Saying that Don is passionate about Tandy Hills Park is like saying Georgia O'Keefe was passionate about Santa Fe. And his enthusiasm is contagious. The 180-acre park between Oakland and Beach Streets south of I30 is one of the last swaths of prairie near downtown and when you are there you can get an idea of what Fort Worth looked like when General Worth first rode into the area a century and half ago.


One of the first things Don taught me about was Big Bluestem grass (in the picture above on the right of the frame). "You might not know this, but the roots of this grass can live to be older than the oldest Bur Oak in the Trinity Trees," he said. "Those roots can live to be hundreds of years old."


It's hard to believe wandering the trails through Tandy Hills that you are not that far from downtown. You are in the middle of a city, but it is completely a world away. "I like to think that the broadcast towers are some immense modern art sculpture," Don said.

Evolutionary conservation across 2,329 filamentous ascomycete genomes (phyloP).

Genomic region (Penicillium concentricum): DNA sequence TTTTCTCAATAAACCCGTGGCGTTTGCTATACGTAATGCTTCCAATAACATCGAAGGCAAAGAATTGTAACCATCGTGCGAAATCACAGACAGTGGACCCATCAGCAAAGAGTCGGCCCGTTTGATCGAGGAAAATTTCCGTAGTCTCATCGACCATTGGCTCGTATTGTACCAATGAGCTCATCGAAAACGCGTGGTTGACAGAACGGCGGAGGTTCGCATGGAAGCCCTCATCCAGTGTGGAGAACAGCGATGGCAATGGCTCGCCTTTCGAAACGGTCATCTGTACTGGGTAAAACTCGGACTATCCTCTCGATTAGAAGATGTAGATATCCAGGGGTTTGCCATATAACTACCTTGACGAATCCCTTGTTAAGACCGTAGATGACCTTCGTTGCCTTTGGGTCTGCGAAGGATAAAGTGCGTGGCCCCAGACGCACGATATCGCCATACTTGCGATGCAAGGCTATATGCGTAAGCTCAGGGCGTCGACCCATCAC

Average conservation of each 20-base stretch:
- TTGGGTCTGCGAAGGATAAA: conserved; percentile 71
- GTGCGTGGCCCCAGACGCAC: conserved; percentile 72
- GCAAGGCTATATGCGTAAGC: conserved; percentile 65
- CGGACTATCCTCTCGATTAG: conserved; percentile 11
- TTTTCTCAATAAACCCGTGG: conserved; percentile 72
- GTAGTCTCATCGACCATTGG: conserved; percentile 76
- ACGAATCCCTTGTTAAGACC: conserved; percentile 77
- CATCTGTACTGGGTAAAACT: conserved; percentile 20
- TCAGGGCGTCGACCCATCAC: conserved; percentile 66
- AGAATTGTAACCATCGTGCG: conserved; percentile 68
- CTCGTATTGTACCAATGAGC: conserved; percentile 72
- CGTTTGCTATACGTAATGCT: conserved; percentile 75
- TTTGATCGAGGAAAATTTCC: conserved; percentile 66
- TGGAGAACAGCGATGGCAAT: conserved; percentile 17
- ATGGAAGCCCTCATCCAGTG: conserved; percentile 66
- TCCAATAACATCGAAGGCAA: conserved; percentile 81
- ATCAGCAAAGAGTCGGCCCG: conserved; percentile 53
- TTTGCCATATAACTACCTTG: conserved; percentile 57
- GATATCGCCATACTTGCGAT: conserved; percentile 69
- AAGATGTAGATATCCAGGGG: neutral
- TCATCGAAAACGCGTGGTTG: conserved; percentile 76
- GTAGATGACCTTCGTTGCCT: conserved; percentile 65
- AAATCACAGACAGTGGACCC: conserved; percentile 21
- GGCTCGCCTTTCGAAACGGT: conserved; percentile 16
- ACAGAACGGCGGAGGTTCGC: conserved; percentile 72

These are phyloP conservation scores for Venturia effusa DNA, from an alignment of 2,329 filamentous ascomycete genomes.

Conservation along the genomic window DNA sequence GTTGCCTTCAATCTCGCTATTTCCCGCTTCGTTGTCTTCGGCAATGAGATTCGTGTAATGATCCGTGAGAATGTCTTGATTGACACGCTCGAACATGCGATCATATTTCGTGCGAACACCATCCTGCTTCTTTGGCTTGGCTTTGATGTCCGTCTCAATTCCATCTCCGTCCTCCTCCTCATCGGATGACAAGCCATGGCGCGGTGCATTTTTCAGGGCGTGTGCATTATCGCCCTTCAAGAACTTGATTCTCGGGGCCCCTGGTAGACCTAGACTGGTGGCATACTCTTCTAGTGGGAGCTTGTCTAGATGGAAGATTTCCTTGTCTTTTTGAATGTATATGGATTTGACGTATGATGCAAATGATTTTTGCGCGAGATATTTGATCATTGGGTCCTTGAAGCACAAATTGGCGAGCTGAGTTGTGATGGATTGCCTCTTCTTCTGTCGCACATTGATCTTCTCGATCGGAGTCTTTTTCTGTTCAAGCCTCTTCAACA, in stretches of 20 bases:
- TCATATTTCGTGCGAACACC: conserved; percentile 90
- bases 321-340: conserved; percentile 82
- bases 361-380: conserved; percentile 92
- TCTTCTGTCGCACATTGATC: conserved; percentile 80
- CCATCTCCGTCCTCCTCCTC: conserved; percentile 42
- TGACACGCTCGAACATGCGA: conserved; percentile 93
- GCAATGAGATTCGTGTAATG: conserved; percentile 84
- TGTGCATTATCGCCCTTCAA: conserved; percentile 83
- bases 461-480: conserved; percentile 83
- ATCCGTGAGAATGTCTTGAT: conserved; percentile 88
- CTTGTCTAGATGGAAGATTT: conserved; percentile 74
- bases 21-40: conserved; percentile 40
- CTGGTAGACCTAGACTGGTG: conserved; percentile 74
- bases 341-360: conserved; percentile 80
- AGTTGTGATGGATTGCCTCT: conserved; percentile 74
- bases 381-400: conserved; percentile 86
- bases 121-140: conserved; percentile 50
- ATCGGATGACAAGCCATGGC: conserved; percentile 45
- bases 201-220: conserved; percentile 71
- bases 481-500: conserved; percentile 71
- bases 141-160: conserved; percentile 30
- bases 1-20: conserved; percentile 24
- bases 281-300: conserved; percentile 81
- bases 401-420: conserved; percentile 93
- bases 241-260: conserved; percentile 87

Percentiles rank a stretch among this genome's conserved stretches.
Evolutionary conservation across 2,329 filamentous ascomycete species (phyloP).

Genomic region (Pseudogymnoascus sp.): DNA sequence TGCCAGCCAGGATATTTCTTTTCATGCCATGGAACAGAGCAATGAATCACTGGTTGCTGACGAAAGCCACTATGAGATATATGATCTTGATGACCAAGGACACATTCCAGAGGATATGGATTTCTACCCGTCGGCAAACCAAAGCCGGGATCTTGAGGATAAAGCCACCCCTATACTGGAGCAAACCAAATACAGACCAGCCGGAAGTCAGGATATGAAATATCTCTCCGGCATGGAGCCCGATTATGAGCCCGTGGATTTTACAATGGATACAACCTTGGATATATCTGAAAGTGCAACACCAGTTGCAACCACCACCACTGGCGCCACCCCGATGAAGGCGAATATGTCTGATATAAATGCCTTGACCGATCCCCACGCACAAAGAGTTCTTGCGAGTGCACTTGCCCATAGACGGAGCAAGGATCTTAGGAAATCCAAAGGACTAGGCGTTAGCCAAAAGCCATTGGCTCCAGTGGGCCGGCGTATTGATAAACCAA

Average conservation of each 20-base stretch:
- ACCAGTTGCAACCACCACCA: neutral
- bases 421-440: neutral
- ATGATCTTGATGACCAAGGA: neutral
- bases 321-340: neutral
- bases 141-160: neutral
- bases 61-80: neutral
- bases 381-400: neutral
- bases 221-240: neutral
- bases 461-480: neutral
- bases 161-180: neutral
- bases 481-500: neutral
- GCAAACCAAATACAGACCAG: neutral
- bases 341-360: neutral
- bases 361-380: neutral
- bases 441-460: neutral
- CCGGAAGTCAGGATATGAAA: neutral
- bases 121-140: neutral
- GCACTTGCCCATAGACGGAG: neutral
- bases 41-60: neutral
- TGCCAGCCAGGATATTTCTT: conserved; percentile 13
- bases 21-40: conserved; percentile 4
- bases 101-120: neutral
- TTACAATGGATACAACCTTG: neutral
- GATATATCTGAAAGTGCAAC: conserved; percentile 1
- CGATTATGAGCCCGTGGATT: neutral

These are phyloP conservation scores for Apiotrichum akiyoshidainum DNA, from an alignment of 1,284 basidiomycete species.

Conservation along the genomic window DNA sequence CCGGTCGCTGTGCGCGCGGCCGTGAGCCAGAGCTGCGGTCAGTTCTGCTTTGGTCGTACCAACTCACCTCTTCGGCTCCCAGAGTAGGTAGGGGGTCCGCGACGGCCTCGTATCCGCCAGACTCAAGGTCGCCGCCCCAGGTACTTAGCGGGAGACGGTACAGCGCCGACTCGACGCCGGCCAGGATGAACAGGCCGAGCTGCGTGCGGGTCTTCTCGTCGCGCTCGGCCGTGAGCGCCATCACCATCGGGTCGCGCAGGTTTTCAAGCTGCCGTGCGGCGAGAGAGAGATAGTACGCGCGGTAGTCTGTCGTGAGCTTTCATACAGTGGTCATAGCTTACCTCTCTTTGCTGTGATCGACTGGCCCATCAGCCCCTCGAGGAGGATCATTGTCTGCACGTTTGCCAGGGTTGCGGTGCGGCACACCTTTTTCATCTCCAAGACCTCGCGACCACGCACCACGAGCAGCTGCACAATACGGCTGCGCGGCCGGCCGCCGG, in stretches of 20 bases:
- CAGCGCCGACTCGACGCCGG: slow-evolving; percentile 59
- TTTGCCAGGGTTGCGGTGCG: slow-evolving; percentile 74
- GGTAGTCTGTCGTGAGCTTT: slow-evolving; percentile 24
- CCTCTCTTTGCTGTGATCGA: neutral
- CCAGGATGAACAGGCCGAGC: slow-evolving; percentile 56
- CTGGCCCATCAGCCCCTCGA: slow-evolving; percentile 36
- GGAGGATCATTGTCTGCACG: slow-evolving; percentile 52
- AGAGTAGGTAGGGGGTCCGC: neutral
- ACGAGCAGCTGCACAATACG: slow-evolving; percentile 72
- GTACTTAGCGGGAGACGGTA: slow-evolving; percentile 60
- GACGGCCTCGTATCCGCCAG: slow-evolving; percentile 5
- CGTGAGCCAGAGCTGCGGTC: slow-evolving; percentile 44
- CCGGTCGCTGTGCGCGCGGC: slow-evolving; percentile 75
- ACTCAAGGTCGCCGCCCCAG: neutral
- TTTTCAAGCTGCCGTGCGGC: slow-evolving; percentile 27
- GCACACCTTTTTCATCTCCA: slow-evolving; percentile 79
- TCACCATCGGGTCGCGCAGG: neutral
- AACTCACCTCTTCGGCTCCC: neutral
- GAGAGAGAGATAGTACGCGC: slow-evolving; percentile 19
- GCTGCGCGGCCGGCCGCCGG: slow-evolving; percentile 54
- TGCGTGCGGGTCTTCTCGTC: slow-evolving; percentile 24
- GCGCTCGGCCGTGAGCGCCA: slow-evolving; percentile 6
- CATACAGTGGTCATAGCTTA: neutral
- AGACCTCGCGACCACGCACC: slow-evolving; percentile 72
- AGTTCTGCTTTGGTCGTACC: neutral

"Most Fort Worth lawns might have only three or four different types of native plant species," Don said. "This park has over 541 native plant species."


I wondered how an area this close to downtown could remain undeveloped. It turns out that the Tandy Family -- no relation to the Radio Shack Tandys -- left the land to the city back in the Sixties on the condition that it never be built on or developed. So the upside is the site is largely undisturbed and the city hasn't done anything with it. The downside is, well, the city hasn't done anything with it.